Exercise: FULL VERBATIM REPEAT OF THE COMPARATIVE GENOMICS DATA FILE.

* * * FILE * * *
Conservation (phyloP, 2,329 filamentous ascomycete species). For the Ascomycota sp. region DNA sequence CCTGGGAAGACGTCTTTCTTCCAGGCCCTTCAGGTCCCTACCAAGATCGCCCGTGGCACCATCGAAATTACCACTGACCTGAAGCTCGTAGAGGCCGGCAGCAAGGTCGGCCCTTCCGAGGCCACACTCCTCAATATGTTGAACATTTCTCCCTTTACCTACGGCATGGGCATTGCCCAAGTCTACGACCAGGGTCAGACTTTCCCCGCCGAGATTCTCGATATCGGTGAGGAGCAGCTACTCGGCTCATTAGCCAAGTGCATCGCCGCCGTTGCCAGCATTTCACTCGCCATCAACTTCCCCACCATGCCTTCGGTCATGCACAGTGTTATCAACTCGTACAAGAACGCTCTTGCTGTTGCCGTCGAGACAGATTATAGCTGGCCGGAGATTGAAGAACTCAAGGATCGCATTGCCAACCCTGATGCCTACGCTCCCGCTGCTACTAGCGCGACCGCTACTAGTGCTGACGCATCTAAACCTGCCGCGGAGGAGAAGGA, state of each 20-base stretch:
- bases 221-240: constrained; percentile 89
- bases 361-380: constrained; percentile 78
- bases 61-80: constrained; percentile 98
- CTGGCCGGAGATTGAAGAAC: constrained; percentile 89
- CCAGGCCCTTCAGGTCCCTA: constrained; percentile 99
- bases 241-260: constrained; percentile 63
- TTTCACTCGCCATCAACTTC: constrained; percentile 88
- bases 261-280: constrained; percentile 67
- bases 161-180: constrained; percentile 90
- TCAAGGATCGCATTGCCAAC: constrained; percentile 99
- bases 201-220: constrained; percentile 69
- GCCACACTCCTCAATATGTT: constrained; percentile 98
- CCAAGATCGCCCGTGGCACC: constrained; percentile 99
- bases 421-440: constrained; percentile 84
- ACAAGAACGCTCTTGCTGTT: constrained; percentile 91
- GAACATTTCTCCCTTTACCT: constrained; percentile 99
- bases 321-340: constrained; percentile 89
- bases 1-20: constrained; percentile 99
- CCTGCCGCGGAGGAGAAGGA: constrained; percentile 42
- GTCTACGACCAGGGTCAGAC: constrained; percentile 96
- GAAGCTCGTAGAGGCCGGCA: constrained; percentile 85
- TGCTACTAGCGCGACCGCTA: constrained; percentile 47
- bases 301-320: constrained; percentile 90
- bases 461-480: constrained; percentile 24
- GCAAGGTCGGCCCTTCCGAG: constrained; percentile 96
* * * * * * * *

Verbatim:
Conservation (phyloP, 2,329 filamentous ascomycete species). For the Ascomycota sp. region DNA sequence CCTGGGAAGACGTCTTTCTTCCAGGCCCTTCAGGTCCCTACCAAGATCGCCCGTGGCACCATCGAAATTACCACTGACCTGAAGCTCGTAGAGGCCGGCAGCAAGGTCGGCCCTTCCGAGGCCACACTCCTCAATATGTTGAACATTTCTCCCTTTACCTACGGCATGGGCATTGCCCAAGTCTACGACCAGGGTCAGACTTTCCCCGCCGAGATTCTCGATATCGGTGAGGAGCAGCTACTCGGCTCATTAGCCAAGTGCATCGCCGCCGTTGCCAGCATTTCACTCGCCATCAACTTCCCCACCATGCCTTCGGTCATGCACAGTGTTATCAACTCGTACAAGAACGCTCTTGCTGTTGCCGTCGAGACAGATTATAGCTGGCCGGAGATTGAAGAACTCAAGGATCGCATTGCCAACCCTGATGCCTACGCTCCCGCTGCTACTAGCGCGACCGCTACTAGTGCTGACGCATCTAAACCTGCCGCGGAGGAGAAGGA, state of each 20-base stretch:
- bases 221-240: constrained; percentile 89
- bases 361-380: constrained; percentile 78
- bases 61-80: constrained; percentile 98
- CTGGCCGGAGATTGAAGAAC: constrained; percentile 89
- CCAGGCCCTTCAGGTCCCTA: constrained; percentile 99
- bases 241-260: constrained; percentile 63
- TTTCACTCGCCATCAACTTC: constrained; percentile 88
- bases 261-280: constrained; percentile 67
- bases 161-180: constrained; percentile 90
- TCAAGGATCGCATTGCCAAC: constrained; percentile 99
- bases 201-220: constrained; percentile 69
- GCCACACTCCTCAATATGTT: constrained; percentile 98
- CCAAGATCGCCCGTGGCACC: constrained; percentile 99
- bases 421-440: constrained; percentile 84
- ACAAGAACGCTCTTGCTGTT: constrained; percentile 91
- GAACATTTCTCCCTTTACCT: constrained; percentile 99
- bases 321-340: constrained; percentile 89
- bases 1-20: constrained; percentile 99
- CCTGCCGCGGAGGAGAAGGA: constrained; percentile 42
- GTCTACGACCAGGGTCAGAC: constrained; percentile 96
- GAAGCTCGTAGAGGCCGGCA: constrained; percentile 85
- TGCTACTAGCGCGACCGCTA: constrained; percentile 47
- bases 301-320: constrained; percentile 90
- bases 461-480: constrained; percentile 24
- GCAAGGTCGGCCCTTCCGAG: constrained; percentile 96